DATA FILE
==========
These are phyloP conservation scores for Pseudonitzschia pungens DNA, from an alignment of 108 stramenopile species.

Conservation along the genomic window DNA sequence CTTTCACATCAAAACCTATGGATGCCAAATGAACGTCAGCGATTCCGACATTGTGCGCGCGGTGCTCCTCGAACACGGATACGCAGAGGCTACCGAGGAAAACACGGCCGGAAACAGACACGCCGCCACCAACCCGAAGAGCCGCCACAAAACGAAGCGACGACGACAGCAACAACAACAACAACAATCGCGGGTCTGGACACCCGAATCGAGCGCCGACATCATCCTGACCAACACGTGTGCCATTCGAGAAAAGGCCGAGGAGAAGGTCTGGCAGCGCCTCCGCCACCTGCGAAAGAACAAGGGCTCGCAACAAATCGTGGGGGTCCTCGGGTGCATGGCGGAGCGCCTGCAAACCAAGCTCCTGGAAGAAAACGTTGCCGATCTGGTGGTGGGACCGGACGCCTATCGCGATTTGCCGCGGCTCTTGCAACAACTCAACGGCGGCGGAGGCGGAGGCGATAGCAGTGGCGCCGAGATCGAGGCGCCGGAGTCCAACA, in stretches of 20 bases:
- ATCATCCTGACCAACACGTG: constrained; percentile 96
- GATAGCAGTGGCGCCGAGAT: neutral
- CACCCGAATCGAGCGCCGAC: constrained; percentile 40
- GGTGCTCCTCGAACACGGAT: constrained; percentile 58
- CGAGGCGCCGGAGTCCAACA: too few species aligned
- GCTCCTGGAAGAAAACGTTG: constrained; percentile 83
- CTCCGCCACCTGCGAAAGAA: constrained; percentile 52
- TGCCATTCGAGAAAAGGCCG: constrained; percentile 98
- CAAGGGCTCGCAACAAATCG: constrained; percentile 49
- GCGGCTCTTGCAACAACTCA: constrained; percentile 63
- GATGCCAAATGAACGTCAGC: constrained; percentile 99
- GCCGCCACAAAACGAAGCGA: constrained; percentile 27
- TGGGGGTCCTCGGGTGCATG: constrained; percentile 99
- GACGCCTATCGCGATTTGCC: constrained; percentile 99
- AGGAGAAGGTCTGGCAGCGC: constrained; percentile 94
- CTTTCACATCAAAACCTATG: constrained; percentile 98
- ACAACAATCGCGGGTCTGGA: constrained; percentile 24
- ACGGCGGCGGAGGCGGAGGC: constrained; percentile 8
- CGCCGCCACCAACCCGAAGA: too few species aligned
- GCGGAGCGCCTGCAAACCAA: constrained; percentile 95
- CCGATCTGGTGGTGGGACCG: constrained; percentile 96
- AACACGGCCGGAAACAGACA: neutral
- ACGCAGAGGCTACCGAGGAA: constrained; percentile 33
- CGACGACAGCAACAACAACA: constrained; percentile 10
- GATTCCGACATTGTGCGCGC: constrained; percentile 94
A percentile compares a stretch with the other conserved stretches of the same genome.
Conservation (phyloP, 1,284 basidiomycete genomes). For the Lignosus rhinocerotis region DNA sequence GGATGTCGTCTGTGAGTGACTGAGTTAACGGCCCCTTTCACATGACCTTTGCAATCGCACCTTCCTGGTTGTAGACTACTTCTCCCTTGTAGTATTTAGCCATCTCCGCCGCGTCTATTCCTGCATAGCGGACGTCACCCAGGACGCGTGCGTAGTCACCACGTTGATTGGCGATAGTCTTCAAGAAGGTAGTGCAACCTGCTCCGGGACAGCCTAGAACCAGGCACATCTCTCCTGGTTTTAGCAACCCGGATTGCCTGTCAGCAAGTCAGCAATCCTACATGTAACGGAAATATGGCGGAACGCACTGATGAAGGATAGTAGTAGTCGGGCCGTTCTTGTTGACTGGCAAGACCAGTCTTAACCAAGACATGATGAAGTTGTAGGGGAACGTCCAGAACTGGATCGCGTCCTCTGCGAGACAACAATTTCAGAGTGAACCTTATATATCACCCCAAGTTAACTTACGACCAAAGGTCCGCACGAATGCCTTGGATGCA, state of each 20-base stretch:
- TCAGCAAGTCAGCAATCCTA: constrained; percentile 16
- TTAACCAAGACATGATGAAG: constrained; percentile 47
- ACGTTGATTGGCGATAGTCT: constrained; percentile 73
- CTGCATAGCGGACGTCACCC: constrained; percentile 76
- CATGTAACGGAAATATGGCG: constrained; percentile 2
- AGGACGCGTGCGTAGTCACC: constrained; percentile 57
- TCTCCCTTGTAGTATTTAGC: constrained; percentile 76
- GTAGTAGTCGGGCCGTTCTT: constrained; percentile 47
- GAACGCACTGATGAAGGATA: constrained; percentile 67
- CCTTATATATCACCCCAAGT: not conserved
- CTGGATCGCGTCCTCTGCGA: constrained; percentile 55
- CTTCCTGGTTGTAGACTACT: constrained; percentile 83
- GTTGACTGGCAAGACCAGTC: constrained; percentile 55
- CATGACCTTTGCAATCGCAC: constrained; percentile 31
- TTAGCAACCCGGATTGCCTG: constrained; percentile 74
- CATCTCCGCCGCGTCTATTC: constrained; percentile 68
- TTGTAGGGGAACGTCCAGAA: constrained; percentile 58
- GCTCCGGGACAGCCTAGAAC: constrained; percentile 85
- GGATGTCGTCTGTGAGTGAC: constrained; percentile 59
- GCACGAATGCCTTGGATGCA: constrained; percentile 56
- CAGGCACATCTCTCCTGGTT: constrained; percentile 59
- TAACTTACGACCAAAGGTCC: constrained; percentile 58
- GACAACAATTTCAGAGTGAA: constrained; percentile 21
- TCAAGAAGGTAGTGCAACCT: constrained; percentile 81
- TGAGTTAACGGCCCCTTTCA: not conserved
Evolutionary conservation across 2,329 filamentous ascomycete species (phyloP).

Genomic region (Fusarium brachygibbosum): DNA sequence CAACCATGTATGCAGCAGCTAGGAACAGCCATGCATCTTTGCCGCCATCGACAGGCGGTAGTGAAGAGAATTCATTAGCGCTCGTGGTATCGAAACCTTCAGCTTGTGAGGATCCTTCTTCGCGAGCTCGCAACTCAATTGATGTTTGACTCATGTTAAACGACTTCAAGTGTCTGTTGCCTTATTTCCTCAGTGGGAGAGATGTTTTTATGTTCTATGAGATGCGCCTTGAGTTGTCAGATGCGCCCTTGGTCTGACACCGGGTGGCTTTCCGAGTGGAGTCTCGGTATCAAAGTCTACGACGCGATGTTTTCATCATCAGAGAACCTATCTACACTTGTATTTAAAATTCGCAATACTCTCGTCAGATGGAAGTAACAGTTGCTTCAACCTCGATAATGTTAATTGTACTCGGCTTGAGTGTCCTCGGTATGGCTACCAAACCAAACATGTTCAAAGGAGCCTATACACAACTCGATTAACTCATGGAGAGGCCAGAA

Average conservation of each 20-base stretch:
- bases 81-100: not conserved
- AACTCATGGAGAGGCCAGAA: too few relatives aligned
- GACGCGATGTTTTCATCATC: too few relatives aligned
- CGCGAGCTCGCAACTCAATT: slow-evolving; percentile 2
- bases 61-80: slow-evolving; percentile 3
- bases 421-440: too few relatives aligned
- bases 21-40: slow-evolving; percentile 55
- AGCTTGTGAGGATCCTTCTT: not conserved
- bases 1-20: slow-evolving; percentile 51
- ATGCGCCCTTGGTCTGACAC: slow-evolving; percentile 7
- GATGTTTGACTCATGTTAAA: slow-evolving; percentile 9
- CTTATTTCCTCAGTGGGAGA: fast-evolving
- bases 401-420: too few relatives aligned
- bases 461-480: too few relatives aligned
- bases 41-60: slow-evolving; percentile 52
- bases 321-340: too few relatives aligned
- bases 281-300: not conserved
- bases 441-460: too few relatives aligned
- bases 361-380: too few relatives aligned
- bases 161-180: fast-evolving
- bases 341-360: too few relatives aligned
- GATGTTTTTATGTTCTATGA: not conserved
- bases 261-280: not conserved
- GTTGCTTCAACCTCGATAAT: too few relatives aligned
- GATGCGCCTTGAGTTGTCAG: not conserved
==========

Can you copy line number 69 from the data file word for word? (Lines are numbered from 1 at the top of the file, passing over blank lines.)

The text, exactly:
- CTTATTTCCTCAGTGGGAGA: fast-evolving